Maybe the “suspicious” janitor did it. Or it was someone “dumpster diving” behind City Hall.
Whatever the case, Mayor Ken Estes says he’s not sure who’s been leaking documents to The Vidette and others in the public. But he’s ordered the city to invest in more shredders.
With the assistance of City Administrator Kristy Powell, Estes personally led an investigation into employees, who may be leaking what he calls “confidential information” to The Vidette and the public at large.
Estes completed his report on June 10 and The Vidette received a copy, thanks to the state Public Records Act. In conclusion, he found no clear-cut suspects and he threatened to take some kind of unspecific action against any City Council member or city employee who he finds leaking information to the press or anyone else.
“I will take immediate remedial action on the next occurrence — be it a council person who defies this trust, an administrator or department head who violates their duty or any employee, who does not accept this responsibility. Everyone now knows their duty and responsibility — or should have after this letter. Every employee is expected to do an hour’s work for an hour’s pay. In this administration, there is no room for lying, cheating, theft or gossip. The citizens of Montesano expect no less.”
A few city employees suggested that a cleaning person was “suspicious,” which was mentioned in a version of the report dated June 7 and sent to City Councilman Rich Klinger and council candidate Tyler Trimble. Estes revised the report on June 10 to remove the “suspicious” person reference because the cleaning company said the employee had been let go.
“However, the basket containing the drafts would have went out to the dumpster by whomever was doing the cleaning,” Estes wrote in an email to Klinger and Trimble. “I have still not ruled out dumpster diving!”
Estes says with all of the recent investigations at City Hall, a bit of paranoia has set in.
“For the past six months, Kristy and I have honestly believed we were being listened to or someone had been reading material on her desk, as information we had discussed in private or that were in draft written reports in her office, were coming back to us via the rumor mill. We found this stopped only when we began using my office as the ‘cone of silence.’”
Estes says too many documents have been leaked out of City Hall in recent months. What prompted the investigation, however, were letters that appeared to have been faxed to The Vidette from City Hall. The letters ordered several Public Works employees to appear before an investigator to respond to potential charges of misusing city computers to access pornographic Internet sites.
Estes interviewed city employees and also viewed police video pointing at the entrances and on the exterior of City Hall to see which employees and members of the public are entering City Hall at the time the fax was sent to The Vidette.
Estes grilled the six employees that worked in City Hall, on if they faxed anything to The Vidette on May 28. There were no records to show the types of questions he asked them.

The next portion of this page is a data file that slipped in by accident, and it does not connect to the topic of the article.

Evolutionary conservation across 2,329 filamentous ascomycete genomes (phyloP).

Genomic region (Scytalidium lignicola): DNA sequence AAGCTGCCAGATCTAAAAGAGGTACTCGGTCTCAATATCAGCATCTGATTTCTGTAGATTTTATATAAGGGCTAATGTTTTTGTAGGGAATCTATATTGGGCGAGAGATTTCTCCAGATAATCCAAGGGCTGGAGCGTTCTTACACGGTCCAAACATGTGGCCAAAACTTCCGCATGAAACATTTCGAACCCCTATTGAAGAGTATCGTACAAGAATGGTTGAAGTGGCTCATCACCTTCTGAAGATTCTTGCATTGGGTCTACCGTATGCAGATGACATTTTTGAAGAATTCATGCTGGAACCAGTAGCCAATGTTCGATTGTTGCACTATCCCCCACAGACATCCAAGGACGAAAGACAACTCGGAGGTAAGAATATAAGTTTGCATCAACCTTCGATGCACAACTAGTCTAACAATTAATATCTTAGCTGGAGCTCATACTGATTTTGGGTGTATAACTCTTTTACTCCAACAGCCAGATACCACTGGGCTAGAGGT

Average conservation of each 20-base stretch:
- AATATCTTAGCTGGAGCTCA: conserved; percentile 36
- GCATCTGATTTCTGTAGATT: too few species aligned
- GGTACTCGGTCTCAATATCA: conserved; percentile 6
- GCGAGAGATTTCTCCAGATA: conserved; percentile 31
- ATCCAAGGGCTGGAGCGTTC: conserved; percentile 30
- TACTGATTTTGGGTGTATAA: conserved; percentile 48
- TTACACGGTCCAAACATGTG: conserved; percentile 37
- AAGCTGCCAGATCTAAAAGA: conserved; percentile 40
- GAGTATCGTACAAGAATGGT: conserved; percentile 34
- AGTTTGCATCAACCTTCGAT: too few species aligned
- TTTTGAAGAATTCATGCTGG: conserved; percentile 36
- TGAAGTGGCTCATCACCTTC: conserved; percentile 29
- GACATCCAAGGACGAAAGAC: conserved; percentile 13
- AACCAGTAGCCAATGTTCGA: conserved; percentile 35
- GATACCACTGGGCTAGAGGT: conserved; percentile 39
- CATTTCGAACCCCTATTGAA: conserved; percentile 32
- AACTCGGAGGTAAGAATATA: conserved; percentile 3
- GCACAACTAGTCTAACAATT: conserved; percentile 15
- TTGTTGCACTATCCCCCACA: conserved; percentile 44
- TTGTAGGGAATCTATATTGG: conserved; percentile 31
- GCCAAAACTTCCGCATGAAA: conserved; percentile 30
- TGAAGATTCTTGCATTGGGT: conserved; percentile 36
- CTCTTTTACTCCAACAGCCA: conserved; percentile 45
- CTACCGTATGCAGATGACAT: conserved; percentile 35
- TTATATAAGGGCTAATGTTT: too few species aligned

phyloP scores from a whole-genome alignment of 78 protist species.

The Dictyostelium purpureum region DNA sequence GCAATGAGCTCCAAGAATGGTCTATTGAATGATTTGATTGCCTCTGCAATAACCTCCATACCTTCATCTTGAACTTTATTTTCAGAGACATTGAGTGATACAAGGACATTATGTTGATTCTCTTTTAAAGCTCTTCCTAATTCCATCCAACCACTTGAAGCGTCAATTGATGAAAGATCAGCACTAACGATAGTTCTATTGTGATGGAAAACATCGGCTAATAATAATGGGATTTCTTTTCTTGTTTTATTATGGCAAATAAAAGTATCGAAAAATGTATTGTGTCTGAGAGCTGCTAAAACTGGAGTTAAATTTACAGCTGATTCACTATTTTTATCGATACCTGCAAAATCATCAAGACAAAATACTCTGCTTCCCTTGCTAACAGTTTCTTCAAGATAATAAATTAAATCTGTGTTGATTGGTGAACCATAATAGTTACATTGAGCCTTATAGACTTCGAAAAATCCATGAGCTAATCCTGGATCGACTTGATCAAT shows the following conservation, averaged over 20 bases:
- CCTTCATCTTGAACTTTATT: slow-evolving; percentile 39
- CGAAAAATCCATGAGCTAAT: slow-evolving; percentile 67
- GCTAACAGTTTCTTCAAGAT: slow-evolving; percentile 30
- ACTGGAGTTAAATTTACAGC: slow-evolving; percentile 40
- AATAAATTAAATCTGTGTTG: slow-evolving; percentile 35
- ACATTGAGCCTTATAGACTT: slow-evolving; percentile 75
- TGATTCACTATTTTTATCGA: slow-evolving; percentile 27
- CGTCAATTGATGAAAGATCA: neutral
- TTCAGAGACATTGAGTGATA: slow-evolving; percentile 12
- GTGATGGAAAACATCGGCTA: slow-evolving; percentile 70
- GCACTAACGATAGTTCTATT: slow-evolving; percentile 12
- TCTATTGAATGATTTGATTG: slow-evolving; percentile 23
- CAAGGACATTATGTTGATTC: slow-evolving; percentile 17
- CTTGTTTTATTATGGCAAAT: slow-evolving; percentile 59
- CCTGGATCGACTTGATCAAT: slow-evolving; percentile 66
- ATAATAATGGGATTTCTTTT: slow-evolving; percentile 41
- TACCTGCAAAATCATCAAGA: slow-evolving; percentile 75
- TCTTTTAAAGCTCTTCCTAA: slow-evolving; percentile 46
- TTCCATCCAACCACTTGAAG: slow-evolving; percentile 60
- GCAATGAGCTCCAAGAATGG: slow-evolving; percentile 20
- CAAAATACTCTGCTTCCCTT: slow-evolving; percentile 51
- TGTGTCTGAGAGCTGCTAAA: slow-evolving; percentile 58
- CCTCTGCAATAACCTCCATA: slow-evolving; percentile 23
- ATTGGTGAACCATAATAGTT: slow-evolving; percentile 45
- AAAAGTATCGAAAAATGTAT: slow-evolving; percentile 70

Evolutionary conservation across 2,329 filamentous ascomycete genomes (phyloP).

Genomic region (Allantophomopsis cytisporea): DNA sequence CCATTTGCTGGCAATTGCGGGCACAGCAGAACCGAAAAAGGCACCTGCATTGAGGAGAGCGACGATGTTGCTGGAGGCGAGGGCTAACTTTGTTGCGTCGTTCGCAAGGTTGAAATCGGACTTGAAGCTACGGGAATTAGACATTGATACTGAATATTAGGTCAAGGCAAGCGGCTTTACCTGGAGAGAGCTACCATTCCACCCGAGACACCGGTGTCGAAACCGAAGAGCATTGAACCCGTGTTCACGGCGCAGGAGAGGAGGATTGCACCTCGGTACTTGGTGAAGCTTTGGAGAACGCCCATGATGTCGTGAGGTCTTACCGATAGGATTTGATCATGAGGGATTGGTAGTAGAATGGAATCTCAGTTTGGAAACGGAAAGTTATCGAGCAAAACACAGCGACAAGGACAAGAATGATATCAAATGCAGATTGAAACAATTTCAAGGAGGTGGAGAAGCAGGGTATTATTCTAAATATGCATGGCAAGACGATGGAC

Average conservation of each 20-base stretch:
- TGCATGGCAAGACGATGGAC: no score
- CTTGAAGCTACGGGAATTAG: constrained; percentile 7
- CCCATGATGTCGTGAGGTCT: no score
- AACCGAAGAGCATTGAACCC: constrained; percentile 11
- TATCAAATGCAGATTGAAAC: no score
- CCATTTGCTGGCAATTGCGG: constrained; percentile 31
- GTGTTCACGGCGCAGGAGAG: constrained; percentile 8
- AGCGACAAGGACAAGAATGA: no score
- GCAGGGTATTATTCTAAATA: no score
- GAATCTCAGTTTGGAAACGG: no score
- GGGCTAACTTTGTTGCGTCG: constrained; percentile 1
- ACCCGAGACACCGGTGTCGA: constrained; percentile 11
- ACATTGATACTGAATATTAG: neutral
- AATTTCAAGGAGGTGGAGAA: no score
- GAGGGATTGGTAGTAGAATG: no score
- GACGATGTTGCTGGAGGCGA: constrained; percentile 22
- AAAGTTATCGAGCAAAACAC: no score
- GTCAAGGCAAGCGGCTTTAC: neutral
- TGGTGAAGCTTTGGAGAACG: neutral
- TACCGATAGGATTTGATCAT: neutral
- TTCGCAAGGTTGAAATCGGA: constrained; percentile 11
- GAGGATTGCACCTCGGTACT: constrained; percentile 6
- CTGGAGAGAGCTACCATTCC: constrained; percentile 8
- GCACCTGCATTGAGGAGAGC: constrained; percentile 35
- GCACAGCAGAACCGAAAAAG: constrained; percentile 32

“All denied sending or seeing anyone,” Estes wrote. “I do not anticipate any other change in their answers.”
Estes looked at the time stamp on one of the faxes sent to The Vidette “and I found that the time stamp on a fax is put on by the machine that received the fax, not the sending machine, and time delays on receiving faxes can be in seconds to hours.”
Estes found that although the faxes were sent on a Tuesday, the documents were actually created on the Friday before and the letters, all signed by Powell, were “put into the waste basket as trash. They would have been taken out to the city dumpster during the weekend cleaning service.”
Estes had said before the investigation had finished the documents had just disappeared, not knowing they were thrown away.
Estes says he viewed police video outside City Hall, but they aren’t aimed at the dumpster “and I could not see anything that looked like anyone in the camera view dumpster diving.”
Using existing video surveillance, Estes detailed the comings and goings of specific city employees, what they were doing, who they were talking to.
“None of the three clerks folding water bills noticed Ms. Powell going to the copy/fax machine which was right next to them during the time they were doing water bills,” Estes writes, affirming that employees just come and go and no one really pays much attention.
Estes writes, “Conclusion: Could have been removed from the dumpster. Could have been sent hours before it was received at The Vidette. Could have been done by someone that did not attract attention anytime during the day. Without confession or witnesses, I am not able to determine who may have done this or for what purpose. In this incident, I believe someone was either trying to embarrass the city administrator, or a council candidate or maybe both.”
Mayor Estes says he “also approved shredders at employee desks to shred sensitive material — such as papers with names, addresses or personal ID or draft letters.”
The use of shredders may prove to be an issue if city employees are inadvertently destroying public records. The records turned over to The Vidette show that every employee in the city of Montesano signed a document confirming that they received the mayor’s June 4 “Breach of Faith and Duty” memo. The mayor said no one refused to sign it.